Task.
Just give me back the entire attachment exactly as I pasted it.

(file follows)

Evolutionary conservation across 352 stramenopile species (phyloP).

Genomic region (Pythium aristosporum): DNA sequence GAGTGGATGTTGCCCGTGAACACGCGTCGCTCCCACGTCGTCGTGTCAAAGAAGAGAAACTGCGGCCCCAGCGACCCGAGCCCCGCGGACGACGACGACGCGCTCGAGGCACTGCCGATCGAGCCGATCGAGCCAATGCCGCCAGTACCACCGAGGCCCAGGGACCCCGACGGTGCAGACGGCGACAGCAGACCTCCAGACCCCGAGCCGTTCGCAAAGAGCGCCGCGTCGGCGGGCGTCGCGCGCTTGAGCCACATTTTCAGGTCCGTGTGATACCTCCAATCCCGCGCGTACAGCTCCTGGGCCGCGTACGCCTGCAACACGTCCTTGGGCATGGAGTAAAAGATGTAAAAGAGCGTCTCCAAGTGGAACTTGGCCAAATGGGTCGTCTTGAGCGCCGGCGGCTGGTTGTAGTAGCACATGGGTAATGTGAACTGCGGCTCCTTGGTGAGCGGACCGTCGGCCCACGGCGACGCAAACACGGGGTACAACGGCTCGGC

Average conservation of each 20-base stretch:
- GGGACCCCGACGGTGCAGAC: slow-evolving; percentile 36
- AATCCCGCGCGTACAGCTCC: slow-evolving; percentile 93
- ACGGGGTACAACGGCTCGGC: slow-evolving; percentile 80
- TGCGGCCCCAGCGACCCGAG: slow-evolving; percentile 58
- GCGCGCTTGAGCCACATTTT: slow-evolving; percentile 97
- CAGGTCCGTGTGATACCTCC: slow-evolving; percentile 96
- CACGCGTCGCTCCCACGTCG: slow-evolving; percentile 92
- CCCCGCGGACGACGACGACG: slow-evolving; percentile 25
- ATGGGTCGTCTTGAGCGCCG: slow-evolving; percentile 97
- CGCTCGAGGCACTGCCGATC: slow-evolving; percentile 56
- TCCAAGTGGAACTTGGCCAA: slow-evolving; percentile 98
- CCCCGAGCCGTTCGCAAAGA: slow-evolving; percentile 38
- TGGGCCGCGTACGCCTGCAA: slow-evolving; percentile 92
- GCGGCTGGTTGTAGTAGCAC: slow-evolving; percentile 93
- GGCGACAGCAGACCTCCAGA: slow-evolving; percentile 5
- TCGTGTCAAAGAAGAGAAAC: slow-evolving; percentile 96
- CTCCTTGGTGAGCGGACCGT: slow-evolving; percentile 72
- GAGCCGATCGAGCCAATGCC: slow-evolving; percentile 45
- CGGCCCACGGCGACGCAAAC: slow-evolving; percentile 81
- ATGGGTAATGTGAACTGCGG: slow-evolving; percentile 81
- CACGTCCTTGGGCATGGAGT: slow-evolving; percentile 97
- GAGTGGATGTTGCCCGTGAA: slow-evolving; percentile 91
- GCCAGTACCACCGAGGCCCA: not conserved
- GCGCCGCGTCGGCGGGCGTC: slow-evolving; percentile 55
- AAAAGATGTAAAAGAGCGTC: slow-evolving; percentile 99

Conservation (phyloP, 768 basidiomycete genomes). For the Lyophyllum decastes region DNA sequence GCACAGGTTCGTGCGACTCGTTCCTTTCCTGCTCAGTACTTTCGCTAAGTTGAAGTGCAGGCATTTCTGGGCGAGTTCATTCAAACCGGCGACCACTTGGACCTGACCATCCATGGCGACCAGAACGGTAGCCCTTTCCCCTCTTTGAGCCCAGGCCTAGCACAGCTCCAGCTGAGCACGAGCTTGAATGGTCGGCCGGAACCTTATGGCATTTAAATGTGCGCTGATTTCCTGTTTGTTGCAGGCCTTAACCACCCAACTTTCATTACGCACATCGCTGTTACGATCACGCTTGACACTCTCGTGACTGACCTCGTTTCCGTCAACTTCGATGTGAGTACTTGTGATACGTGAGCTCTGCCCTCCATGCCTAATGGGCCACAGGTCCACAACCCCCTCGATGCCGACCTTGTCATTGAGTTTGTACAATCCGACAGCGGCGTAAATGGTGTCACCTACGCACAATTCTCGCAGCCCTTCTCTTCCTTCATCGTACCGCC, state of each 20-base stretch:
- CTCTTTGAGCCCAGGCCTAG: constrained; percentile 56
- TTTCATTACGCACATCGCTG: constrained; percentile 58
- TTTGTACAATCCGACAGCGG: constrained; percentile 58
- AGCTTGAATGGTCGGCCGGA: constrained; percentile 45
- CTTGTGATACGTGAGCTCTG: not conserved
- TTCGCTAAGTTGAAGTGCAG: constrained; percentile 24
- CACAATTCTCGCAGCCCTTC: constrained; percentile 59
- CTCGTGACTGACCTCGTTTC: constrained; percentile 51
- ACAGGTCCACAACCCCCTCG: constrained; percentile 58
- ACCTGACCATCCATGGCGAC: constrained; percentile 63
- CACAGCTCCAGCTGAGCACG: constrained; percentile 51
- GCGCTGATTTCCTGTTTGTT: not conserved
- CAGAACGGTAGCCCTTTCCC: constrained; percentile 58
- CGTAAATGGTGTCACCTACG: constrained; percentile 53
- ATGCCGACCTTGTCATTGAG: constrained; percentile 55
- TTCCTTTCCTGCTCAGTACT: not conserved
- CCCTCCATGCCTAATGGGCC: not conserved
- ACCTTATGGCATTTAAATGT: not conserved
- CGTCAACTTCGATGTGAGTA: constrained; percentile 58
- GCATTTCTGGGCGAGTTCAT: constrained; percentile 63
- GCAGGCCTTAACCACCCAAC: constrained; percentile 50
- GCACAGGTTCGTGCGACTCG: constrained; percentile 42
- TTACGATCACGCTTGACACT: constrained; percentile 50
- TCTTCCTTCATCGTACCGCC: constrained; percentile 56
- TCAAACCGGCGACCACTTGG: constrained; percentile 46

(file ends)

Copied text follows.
Evolutionary conservation across 352 stramenopile species (phyloP).

Genomic region (Pythium aristosporum): DNA sequence GAGTGGATGTTGCCCGTGAACACGCGTCGCTCCCACGTCGTCGTGTCAAAGAAGAGAAACTGCGGCCCCAGCGACCCGAGCCCCGCGGACGACGACGACGCGCTCGAGGCACTGCCGATCGAGCCGATCGAGCCAATGCCGCCAGTACCACCGAGGCCCAGGGACCCCGACGGTGCAGACGGCGACAGCAGACCTCCAGACCCCGAGCCGTTCGCAAAGAGCGCCGCGTCGGCGGGCGTCGCGCGCTTGAGCCACATTTTCAGGTCCGTGTGATACCTCCAATCCCGCGCGTACAGCTCCTGGGCCGCGTACGCCTGCAACACGTCCTTGGGCATGGAGTAAAAGATGTAAAAGAGCGTCTCCAAGTGGAACTTGGCCAAATGGGTCGTCTTGAGCGCCGGCGGCTGGTTGTAGTAGCACATGGGTAATGTGAACTGCGGCTCCTTGGTGAGCGGACCGTCGGCCCACGGCGACGCAAACACGGGGTACAACGGCTCGGC

Average conservation of each 20-base stretch:
- GGGACCCCGACGGTGCAGAC: slow-evolving; percentile 36
- AATCCCGCGCGTACAGCTCC: slow-evolving; percentile 93
- ACGGGGTACAACGGCTCGGC: slow-evolving; percentile 80
- TGCGGCCCCAGCGACCCGAG: slow-evolving; percentile 58
- GCGCGCTTGAGCCACATTTT: slow-evolving; percentile 97
- CAGGTCCGTGTGATACCTCC: slow-evolving; percentile 96
- CACGCGTCGCTCCCACGTCG: slow-evolving; percentile 92
- CCCCGCGGACGACGACGACG: slow-evolving; percentile 25
- ATGGGTCGTCTTGAGCGCCG: slow-evolving; percentile 97
- CGCTCGAGGCACTGCCGATC: slow-evolving; percentile 56
- TCCAAGTGGAACTTGGCCAA: slow-evolving; percentile 98
- CCCCGAGCCGTTCGCAAAGA: slow-evolving; percentile 38
- TGGGCCGCGTACGCCTGCAA: slow-evolving; percentile 92
- GCGGCTGGTTGTAGTAGCAC: slow-evolving; percentile 93
- GGCGACAGCAGACCTCCAGA: slow-evolving; percentile 5
- TCGTGTCAAAGAAGAGAAAC: slow-evolving; percentile 96
- CTCCTTGGTGAGCGGACCGT: slow-evolving; percentile 72
- GAGCCGATCGAGCCAATGCC: slow-evolving; percentile 45
- CGGCCCACGGCGACGCAAAC: slow-evolving; percentile 81
- ATGGGTAATGTGAACTGCGG: slow-evolving; percentile 81
- CACGTCCTTGGGCATGGAGT: slow-evolving; percentile 97
- GAGTGGATGTTGCCCGTGAA: slow-evolving; percentile 91
- GCCAGTACCACCGAGGCCCA: not conserved
- GCGCCGCGTCGGCGGGCGTC: slow-evolving; percentile 55
- AAAAGATGTAAAAGAGCGTC: slow-evolving; percentile 99

Conservation (phyloP, 768 basidiomycete genomes). For the Lyophyllum decastes region DNA sequence GCACAGGTTCGTGCGACTCGTTCCTTTCCTGCTCAGTACTTTCGCTAAGTTGAAGTGCAGGCATTTCTGGGCGAGTTCATTCAAACCGGCGACCACTTGGACCTGACCATCCATGGCGACCAGAACGGTAGCCCTTTCCCCTCTTTGAGCCCAGGCCTAGCACAGCTCCAGCTGAGCACGAGCTTGAATGGTCGGCCGGAACCTTATGGCATTTAAATGTGCGCTGATTTCCTGTTTGTTGCAGGCCTTAACCACCCAACTTTCATTACGCACATCGCTGTTACGATCACGCTTGACACTCTCGTGACTGACCTCGTTTCCGTCAACTTCGATGTGAGTACTTGTGATACGTGAGCTCTGCCCTCCATGCCTAATGGGCCACAGGTCCACAACCCCCTCGATGCCGACCTTGTCATTGAGTTTGTACAATCCGACAGCGGCGTAAATGGTGTCACCTACGCACAATTCTCGCAGCCCTTCTCTTCCTTCATCGTACCGCC, state of each 20-base stretch:
- CTCTTTGAGCCCAGGCCTAG: constrained; percentile 56
- TTTCATTACGCACATCGCTG: constrained; percentile 58
- TTTGTACAATCCGACAGCGG: constrained; percentile 58
- AGCTTGAATGGTCGGCCGGA: constrained; percentile 45
- CTTGTGATACGTGAGCTCTG: not conserved
- TTCGCTAAGTTGAAGTGCAG: constrained; percentile 24
- CACAATTCTCGCAGCCCTTC: constrained; percentile 59
- CTCGTGACTGACCTCGTTTC: constrained; percentile 51
- ACAGGTCCACAACCCCCTCG: constrained; percentile 58
- ACCTGACCATCCATGGCGAC: constrained; percentile 63
- CACAGCTCCAGCTGAGCACG: constrained; percentile 51
- GCGCTGATTTCCTGTTTGTT: not conserved
- CAGAACGGTAGCCCTTTCCC: constrained; percentile 58
- CGTAAATGGTGTCACCTACG: constrained; percentile 53
- ATGCCGACCTTGTCATTGAG: constrained; percentile 55
- TTCCTTTCCTGCTCAGTACT: not conserved
- CCCTCCATGCCTAATGGGCC: not conserved
- ACCTTATGGCATTTAAATGT: not conserved
- CGTCAACTTCGATGTGAGTA: constrained; percentile 58
- GCATTTCTGGGCGAGTTCAT: constrained; percentile 63
- GCAGGCCTTAACCACCCAAC: constrained; percentile 50
- GCACAGGTTCGTGCGACTCG: constrained; percentile 42
- TTACGATCACGCTTGACACT: constrained; percentile 50
- TCTTCCTTCATCGTACCGCC: constrained; percentile 56
- TCAAACCGGCGACCACTTGG: constrained; percentile 46